TWO weeks before this Gary Clarke production of Weill’s ballet chanté was due to go into rehearsal, the second Lockdown was announced, making the planned live performance – in a double bill with Acis And Galatea– an impossibility.
So, Acis was quickly dropped and a new physically distanced livestream became the order of the day. Without the normal lead-times, this was a tall order. Clarke rapidly conceived Anna (Anna I, the singer and Anna II, the dancer) and her family as German immigrants fleeing Hitler and thus displaced from the start.
George Johnson-Leigh’s set, imagined as an abandoned film studio, assigned a separate dais or “box” for each sin, with the family displaced into the no-man’s land between the boxes every time the two Annas changed city.
A large Hollywood sign at the back of the set thus pointed the contrast between that promised land, still booming in the 1930s, and the privations of the Depression – and, of course, current stringencies.
The contrast between the two Annas was not quite as strong as it might have been, partly because their roles were filled by two equally fetching performers. Canadian mezzo Wallis Giunta’s Anna I, supposedly the thinker and practical half of her personality, seemed to be enjoying, almost revelling, in the travelogue.
Whereas a deeper pain was etched into the features of dancer Shelley Eva Haden’s Anna II, as she learnt to moderate her wilfulness to suit the paying customers on their tour.
But the paradox at the heart of this morality tale, about what you need to do to accumulate wealth, could not have been clearer: “Conquer your weaker self to conquer the world”, in Michael Feingold’s translation, sung under a shower of dollar bills. Only the temptations themselves might have been writ larger, although that would be hard to envisage in present conditions.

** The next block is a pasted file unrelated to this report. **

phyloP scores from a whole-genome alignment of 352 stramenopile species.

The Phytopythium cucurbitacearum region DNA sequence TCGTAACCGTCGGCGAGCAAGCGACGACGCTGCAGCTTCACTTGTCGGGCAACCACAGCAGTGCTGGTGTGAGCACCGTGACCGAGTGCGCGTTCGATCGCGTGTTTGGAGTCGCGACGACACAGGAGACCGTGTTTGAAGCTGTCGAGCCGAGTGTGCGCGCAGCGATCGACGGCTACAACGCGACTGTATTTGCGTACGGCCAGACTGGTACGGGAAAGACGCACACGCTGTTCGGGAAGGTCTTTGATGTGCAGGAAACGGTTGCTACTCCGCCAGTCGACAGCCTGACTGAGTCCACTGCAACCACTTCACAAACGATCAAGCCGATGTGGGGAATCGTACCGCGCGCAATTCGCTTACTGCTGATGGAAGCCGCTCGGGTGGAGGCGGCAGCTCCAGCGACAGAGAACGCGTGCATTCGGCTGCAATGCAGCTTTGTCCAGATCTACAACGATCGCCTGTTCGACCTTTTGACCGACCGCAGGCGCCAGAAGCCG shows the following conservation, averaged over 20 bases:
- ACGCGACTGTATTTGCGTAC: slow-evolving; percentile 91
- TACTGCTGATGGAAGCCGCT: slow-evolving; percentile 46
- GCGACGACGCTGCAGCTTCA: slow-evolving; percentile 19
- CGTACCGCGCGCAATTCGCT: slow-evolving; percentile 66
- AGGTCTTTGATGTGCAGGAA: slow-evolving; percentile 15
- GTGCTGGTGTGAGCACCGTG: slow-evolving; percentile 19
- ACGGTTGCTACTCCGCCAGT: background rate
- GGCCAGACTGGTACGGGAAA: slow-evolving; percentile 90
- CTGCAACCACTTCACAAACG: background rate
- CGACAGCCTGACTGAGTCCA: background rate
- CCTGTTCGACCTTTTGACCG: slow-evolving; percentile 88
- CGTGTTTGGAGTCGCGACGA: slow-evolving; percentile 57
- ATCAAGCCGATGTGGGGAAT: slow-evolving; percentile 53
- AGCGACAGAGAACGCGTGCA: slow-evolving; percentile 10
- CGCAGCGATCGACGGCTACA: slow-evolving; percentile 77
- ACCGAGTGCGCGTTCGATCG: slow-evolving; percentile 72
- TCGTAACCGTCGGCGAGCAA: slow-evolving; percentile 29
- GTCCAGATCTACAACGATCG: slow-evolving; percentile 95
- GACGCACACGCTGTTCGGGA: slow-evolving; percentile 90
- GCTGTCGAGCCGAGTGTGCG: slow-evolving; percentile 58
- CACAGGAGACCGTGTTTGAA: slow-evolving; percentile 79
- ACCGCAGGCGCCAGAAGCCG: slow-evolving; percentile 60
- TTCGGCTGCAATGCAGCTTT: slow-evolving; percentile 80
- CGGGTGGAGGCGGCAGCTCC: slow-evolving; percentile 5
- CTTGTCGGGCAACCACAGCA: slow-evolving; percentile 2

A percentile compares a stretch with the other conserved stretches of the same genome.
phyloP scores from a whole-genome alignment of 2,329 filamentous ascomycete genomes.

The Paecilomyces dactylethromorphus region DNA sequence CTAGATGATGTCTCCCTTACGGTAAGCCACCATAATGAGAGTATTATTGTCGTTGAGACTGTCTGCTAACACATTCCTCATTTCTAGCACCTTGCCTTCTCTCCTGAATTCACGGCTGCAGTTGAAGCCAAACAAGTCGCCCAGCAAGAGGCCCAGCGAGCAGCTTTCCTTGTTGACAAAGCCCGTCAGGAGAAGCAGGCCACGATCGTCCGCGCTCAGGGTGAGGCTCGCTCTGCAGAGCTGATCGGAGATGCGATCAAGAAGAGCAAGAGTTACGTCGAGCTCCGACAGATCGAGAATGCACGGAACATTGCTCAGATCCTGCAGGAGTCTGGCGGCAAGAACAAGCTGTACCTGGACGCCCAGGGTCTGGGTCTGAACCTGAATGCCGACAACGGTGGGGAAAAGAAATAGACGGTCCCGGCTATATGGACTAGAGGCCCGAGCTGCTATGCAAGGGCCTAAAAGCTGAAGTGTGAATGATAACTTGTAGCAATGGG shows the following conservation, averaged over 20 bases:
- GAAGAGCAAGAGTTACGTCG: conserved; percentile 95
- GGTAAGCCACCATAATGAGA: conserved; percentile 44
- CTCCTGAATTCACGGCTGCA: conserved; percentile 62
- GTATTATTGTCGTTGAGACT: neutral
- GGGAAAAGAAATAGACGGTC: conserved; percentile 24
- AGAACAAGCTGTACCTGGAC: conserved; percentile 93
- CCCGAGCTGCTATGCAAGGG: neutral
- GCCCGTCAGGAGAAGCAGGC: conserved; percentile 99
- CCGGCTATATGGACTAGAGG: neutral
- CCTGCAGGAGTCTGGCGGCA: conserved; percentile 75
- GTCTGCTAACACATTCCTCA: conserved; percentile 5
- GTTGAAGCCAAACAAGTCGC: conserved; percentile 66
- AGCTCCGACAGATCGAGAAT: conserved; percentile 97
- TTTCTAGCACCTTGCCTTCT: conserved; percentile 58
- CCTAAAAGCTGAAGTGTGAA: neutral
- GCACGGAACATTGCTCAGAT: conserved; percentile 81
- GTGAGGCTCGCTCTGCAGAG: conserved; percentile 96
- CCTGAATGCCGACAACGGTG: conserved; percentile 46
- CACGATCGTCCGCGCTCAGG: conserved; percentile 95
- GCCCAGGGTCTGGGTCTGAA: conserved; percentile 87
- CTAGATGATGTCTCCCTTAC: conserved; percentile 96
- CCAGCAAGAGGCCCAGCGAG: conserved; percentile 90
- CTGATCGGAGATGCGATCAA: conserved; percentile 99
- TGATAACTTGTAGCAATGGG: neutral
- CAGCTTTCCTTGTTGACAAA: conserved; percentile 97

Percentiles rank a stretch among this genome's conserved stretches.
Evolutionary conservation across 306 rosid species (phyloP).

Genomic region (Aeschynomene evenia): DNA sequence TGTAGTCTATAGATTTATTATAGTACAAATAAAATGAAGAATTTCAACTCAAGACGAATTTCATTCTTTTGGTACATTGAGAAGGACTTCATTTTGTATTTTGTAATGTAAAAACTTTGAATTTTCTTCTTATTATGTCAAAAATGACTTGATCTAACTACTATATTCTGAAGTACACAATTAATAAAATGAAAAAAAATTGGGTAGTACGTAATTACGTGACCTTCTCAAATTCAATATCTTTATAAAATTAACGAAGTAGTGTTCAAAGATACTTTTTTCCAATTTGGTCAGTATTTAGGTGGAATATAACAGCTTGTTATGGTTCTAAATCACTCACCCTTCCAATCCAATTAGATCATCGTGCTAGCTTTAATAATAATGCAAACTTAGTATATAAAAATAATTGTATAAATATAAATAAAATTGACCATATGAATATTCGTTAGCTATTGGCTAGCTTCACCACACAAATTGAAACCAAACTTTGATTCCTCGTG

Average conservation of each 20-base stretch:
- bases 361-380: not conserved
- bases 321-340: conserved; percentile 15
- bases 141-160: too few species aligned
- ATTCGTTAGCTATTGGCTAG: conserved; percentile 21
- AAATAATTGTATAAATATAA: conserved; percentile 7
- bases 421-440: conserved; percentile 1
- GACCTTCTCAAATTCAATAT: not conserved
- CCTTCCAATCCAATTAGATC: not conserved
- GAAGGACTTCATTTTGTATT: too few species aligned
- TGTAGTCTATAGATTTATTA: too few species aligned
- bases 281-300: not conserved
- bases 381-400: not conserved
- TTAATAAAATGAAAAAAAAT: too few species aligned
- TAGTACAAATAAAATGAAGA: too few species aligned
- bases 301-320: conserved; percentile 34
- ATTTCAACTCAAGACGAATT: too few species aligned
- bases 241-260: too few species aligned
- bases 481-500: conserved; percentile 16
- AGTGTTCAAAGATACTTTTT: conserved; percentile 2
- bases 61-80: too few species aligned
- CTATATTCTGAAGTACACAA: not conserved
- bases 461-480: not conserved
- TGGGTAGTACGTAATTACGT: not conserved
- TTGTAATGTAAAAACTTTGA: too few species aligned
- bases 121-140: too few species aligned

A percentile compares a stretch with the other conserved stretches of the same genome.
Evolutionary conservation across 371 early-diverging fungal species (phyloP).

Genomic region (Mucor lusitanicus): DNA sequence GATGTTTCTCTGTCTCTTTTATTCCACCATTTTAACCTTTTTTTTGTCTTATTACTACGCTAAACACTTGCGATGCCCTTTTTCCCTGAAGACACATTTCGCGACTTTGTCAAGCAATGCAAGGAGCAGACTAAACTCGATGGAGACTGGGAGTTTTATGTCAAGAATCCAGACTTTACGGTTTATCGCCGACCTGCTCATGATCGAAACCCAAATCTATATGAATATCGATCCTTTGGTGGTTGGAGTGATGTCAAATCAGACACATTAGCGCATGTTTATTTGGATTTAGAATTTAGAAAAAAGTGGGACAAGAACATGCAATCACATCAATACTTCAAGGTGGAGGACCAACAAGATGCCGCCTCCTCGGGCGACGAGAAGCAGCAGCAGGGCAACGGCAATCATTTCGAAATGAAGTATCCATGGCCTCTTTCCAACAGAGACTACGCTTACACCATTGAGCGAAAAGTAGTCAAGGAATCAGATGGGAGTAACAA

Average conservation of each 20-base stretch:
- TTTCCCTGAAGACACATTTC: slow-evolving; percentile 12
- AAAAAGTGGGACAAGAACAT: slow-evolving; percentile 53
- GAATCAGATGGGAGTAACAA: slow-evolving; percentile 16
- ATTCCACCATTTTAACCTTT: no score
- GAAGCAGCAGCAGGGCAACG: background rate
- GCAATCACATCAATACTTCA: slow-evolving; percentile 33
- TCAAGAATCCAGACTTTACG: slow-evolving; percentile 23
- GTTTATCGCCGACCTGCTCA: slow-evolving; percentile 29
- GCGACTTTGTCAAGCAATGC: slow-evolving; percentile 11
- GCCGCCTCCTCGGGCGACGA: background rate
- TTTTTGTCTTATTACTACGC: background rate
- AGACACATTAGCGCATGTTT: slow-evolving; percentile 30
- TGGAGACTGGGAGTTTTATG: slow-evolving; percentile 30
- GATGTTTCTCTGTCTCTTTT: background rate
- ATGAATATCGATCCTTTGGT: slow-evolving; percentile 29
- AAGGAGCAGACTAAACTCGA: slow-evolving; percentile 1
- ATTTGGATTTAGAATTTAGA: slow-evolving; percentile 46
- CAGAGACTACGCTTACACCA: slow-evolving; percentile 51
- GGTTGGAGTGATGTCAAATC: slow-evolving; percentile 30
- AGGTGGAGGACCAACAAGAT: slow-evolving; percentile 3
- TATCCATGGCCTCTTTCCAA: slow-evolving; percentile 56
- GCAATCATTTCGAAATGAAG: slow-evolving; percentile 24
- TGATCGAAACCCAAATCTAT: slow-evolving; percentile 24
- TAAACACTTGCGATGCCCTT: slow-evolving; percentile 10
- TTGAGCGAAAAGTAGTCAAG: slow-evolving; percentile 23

Giunta was on top form, forthright, even bossy, when need be but able to mine a deep nostalgia in the epilogue. She is an actress of many hues and, when her tone is as focused as this, irresistible.
Haden was no less versatile and utterly tireless. To Clarke’s choreography, she ranged the whole spectrum of dance, from the extravagance of Busby Berkeley (in a splendid, giant-sized feather headdress) in Anger, to Pavlova’s tutu-clad Dying Swan immediately afterwards in Gluttony.
She reached a manic peak parodying punk anarchist dancer Valeska Gert. Her brief spoken interjections were pleasingly clear.
The family quartet – tenors Nicholas Butterfield and Stuart Laing, baritone Dean Robinson and bass Campbell Russell – carried off their solo work as well as they blended, notably in the Sloth motet and the prayerful strictures of Lust. The ending was suitably ambivalent.
James Holmes, editor of the critical edition of Weill’s orchestral works and former Head of Music at this company, could not have been a better choice as conductor. The differentiation in styles was masterly and the playing, by 15 instruments in a reduced version by H K Gruber and Christian Muthspiel, had a succulent clarity.
It was just a pity that the low camera angles precluded much sight of the orchestra, although it was on stage. This is a minor reservation in the face of such an admirable achievement against near-impossible odds.
Finally, my special thanks to two patient members of the press office, Elizabeth Simmonds and Rowland Thomas, for bailing me out of a technological nightmare. Bring back live performance …
Review by Martin Dreyer